AddThis Sharing ButtonsShare to TwitterTwitterShare to FacebookFacebookShare to RedditRedditShare to 電子郵件Email WASHINGTON – The Supreme Court said Monday it will dive back into the fight over the use of race in admissions at the University of Texas, a decision that presages tighter limits on affirmative action in higher education.The justices said they will hear for a second time the case of a white woman who was denied admission to the university’s flagship Austin campus.The conservative-leaning federal appeals court in New Orleans has twice upheld the university’s admissions process, including in a ruling last year that followed a Supreme Court order to reconsider the woman’s case.The case began in 2008 when Abigail Fisher, who is white, was denied admission to the University of Texas’s flagship Austin campus because she did not graduate in the top 10 per cent of her high school class — the criterion for 75 per cent of the school’s admissions. The university also passed her over for a position among the remaining 25 per cent, which is reserved for special scholarships and people who meet a formula for personal achievement that includes race as a factor.Edward Blum, who helped engineer Fisher’s lawsuit, said he is encouraged by the court’s second look at the case. “The outcome of this case may bring our nation closer to the day when a student’s race and ethnicity is not a factor that a school may consider during the admissions process,” Blum said.University of Texas president Greg Fenves defended the school’s admissions policy as narrowly-tailored and constitutional. Fenves said the use of race “as one factor in an individualized, holistic admissions policy allows us to assemble a student body that brings with it the educational benefits of diversity for all students.”The case went to the U.S. Supreme Court in June 2013. But rather than issue a definitive ruling on affirmative action, the justices voted 7-1 to tell a lower appeals court to take another look at Fisher’s lawsuit. That meant the university’s admissions policies remained unchanged.Last year, the 5th U.S. Circuit Court of Appeals again upheld the university’s admissions policy. Fisher is a graduate of Louisiana State University.Justice Elena Kagan is not taking part in the case. She sat out the first round as well, presumably because of her work on the case when she served in the Justice Department before joining the court.The case, Fisher v. University of Texas, 14-981, will be argued in the fall.___Associated Press writer Jim Vertuno contributed to this report from Austin, Texas. Supreme Court will again hear challenge to affirmative action at University of Texas by Mark Sherman, The Associated Press Posted Jun 29, 2015 11:13 am MDT
Brock’s Equity in Post-Secondary Speakers Series wraps this week with a presentation on trans inclusion.Tai Jacob’s lecture, titled Gender Blender: Discussing Trans Inclusion in the Academy, will take place Wednesday, March 28 from 5 to 7 p.m. in the Student Justice Centre, TH 252.A master’s student in Human Geography at McGill University, Jacob will speak about the possibilities and limits of trans inclusion on university and college campuses, what that may look like materially and structurally, and why it’s important to be critical of certain discourses on inclusion. Jacob’s talk is free to attend and open to everyone.The Equity in Post-Secondary Speakers Series took place throughout March and featured guest lecturers who inspire solutions to prioritize inclusion on university campuses.For more information on the event or for accommodation requests, contact Michelle Poirier at x6859 or email@example.comThe speakers series is in partnership with Brock University Graduate Students’ Association, BUSU Advocacy, BUSU Student Justice Centre and Brock University Faith and Life Centre.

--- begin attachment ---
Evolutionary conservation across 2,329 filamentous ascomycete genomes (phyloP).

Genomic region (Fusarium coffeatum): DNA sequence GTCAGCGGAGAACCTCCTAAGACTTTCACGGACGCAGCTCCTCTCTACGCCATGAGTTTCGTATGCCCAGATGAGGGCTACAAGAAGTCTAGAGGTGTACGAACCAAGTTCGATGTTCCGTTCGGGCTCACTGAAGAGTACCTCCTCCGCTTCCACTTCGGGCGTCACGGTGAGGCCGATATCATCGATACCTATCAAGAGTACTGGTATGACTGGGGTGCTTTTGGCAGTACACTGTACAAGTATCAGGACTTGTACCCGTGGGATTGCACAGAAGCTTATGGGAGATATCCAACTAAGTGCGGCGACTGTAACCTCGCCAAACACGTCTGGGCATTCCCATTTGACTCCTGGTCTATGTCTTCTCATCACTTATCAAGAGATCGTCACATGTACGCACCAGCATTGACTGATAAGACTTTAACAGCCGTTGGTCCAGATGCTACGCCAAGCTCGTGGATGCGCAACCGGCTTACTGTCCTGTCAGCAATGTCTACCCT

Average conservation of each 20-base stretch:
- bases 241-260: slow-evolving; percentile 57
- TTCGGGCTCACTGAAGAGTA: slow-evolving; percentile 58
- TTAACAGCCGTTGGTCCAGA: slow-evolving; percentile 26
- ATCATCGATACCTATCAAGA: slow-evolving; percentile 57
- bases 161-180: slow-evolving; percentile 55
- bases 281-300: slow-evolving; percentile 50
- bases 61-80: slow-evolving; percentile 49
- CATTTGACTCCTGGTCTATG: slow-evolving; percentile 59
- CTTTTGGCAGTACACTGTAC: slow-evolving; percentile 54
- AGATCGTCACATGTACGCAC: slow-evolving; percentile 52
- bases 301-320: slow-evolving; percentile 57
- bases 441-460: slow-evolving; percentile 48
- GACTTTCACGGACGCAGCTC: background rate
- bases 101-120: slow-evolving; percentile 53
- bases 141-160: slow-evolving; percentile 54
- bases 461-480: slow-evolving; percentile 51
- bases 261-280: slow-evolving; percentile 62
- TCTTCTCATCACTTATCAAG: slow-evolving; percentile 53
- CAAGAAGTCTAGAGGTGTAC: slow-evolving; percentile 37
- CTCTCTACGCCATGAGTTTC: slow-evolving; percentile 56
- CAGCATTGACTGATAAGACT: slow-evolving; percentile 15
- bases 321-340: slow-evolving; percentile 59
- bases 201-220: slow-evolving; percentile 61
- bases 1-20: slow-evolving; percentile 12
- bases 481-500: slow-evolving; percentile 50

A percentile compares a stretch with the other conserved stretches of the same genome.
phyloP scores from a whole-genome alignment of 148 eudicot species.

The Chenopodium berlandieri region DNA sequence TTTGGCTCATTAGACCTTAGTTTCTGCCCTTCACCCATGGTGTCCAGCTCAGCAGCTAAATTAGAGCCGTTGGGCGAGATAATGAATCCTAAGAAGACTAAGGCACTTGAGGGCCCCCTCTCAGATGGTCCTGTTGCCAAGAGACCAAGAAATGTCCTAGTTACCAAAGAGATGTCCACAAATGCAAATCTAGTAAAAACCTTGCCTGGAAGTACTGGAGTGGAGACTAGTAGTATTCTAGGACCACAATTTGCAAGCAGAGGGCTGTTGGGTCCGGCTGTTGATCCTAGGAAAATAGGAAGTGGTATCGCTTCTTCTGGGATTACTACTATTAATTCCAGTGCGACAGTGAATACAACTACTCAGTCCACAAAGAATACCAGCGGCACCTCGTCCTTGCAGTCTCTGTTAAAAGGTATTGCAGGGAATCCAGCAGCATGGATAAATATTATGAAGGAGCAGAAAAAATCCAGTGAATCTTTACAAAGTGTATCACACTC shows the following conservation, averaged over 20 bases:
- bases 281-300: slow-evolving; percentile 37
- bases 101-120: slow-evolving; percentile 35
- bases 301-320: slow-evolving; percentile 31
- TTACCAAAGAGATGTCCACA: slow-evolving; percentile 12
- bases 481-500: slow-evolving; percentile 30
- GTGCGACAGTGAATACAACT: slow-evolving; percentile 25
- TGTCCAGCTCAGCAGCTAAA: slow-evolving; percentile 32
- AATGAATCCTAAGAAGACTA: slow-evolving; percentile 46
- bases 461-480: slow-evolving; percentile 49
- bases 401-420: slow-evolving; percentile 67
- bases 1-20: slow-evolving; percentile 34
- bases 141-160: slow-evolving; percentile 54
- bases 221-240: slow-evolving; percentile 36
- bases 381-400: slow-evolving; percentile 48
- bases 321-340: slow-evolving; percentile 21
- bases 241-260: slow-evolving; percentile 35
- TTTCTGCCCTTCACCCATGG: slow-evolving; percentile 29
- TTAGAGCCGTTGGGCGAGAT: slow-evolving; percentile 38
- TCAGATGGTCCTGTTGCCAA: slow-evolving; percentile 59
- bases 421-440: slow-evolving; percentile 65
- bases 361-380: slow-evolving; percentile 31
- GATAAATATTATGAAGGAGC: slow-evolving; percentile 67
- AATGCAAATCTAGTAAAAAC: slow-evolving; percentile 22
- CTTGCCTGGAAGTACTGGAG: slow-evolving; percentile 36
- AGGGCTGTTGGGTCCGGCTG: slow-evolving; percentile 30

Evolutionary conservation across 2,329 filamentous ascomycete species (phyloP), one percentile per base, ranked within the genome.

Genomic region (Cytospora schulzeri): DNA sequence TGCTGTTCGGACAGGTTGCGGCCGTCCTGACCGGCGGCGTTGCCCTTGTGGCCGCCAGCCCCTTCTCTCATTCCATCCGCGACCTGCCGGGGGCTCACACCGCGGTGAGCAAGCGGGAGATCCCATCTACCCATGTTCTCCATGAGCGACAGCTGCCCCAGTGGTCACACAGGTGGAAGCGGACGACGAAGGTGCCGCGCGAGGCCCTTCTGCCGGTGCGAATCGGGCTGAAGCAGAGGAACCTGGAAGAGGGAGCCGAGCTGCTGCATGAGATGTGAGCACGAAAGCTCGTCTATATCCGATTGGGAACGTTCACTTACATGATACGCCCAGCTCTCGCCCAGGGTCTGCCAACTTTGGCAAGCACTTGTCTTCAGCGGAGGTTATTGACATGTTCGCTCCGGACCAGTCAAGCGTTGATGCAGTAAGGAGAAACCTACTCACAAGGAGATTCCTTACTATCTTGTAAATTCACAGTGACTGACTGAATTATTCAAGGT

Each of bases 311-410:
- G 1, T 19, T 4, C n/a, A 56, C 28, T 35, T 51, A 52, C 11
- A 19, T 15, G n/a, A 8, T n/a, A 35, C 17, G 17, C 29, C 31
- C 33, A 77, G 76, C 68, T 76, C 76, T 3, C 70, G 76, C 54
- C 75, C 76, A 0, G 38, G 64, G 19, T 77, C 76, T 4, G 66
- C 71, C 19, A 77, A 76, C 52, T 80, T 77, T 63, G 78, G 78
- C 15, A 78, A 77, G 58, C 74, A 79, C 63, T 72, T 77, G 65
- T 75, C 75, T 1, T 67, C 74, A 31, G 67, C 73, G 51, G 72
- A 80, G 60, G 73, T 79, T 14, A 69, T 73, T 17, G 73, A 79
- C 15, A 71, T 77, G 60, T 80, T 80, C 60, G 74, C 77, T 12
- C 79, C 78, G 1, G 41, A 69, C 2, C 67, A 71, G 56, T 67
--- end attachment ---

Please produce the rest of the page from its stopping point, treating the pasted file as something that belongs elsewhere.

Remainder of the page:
Phil Baty, editor of the rankings, said: “It is fantastic news that the University of Oxford has topped the World University Rankings for the first time. It is a great result for the UK higher education sector and cements its position as one of the greatest university nations in the world. “However, the UK will have to watch out for Asia’s continuing ascent. Although the notion of Asia as the ‘next higher education superpower’ has become something of a cliché in recent years, the continent’s rise in the rankings is real and growing. Want the best of The Telegraph direct to your email and WhatsApp? Sign up to our free twice-daily Front Page newsletter and new audio briefings. Rankings have been produced by the Times Higher Education The University of Cambridge and Imperial College London, also feature in the top 10, while University College London (UCL) slipped from 14th place last year, to 15th this year.Overall, the UK takes 91 of the top 980 places in the 13th annual Times Higher Education rankings; 88 of these make the top 800 compared with 78 last year.It is second only to the US for the number of world-class universities featured in the top 800. Within the top 200, the UK has 32 representatives – two less than last year. The University of Oxford has knocked the California Institute of Technology off the top spot in annual league tables, becoming the first UK institution to lead the rankings.The five-time champion, Caltech, dropped to second place, swapping places with the elite UK university, while the rest of the top 10 positions remained unchanged from last year. He continued: “[In the UK, Brexit] is already causing uncertainty for the sector. As well as some top academics reporting they have been frozen out of collaborative research projects with EU colleagues, many are admitting that they might look to relocate to a university outside the country.“The UK must ensure that it limits the damage to academics, students, universities and science during its Brexit negotiations, to ensure that the UK remains one of the world leaders in higher education.”Use our searchable table